Arum dioscorides

In the seventeenth and eighteenth centuries botanists began to compare Dioscorides’ descriptions with actual plants in an effort both to identify what was in the Materia medica and to learn about the many species which, it was realized, had been left out. To this end they travelled to the Mediterranean. One such traveller was a wealthy young botanist called John Sibthorpe, the Sherardian Professor of Botany at Oxford. He employed a brilliant Austrian artist, Ferdinand Bauer, to accompany him and make drawings of all the plants they encountered. Back in Oxford, Bauer developed these pencil drawings into life-sized watercolours which successfully combine rigorous scientific accuracy with artistic beauty. Shown here is Bauer’s painting of Arum dioscorides, a distinctive Mediterranean species which Smith described as new to science, and which was named after the ancient Greek authority who had first inspired the project more than half a century earlier.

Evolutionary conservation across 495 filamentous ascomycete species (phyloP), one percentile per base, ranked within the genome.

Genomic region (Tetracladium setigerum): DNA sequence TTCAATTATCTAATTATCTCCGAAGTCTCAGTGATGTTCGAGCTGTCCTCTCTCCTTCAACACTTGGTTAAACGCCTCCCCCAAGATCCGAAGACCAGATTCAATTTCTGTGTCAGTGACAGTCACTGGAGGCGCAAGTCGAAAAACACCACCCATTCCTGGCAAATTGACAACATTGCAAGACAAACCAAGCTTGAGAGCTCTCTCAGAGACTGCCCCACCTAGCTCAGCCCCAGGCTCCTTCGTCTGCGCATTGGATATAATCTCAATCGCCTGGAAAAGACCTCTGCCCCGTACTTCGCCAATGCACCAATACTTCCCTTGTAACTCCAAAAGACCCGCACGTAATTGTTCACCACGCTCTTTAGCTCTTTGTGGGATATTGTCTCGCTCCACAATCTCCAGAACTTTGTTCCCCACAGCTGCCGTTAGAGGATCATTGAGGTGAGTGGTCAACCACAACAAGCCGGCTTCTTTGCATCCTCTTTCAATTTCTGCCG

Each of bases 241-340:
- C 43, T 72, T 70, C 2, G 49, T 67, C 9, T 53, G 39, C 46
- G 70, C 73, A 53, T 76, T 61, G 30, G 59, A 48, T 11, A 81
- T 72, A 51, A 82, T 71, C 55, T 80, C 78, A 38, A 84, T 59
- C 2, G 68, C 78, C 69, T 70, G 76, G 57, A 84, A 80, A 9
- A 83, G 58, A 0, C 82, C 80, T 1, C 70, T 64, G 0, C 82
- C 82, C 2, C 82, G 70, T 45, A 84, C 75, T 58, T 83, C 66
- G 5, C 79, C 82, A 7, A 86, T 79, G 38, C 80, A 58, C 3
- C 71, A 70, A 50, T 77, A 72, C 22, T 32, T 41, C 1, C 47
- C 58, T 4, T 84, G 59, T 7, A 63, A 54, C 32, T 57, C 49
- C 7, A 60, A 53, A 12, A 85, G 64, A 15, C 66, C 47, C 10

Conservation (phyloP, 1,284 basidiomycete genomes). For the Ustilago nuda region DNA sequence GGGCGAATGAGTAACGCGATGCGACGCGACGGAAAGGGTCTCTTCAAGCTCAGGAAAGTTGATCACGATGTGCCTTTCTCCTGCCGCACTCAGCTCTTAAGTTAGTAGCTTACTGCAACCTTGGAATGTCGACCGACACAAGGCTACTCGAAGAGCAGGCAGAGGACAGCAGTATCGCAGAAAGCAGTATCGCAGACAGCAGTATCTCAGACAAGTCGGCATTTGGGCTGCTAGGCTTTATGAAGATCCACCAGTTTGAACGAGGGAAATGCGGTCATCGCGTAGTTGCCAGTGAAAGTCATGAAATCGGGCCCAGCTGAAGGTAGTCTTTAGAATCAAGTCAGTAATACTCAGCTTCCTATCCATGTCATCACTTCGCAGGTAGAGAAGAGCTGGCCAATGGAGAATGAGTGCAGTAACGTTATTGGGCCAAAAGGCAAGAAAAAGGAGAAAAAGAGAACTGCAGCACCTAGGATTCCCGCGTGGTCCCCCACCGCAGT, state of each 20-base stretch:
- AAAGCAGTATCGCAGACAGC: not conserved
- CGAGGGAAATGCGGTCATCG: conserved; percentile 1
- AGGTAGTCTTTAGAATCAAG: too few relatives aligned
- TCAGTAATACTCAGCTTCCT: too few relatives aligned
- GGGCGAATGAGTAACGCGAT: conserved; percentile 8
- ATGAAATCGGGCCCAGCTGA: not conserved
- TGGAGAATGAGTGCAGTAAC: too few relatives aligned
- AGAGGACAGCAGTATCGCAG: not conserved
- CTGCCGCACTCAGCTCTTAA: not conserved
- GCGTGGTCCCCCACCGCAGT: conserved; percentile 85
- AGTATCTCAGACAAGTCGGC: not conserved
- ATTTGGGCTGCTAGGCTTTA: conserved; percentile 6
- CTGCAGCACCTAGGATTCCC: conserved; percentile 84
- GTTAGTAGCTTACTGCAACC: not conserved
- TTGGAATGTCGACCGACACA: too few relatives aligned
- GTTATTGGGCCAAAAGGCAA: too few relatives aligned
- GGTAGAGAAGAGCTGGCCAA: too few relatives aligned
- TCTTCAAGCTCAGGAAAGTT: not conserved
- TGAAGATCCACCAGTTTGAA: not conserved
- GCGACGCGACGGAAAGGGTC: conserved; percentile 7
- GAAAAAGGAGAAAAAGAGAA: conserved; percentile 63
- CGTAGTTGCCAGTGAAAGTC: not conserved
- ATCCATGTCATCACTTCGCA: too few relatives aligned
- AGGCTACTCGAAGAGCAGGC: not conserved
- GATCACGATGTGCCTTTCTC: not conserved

Pencil and watercolour with gum arabic on paper; 489 x 292 mm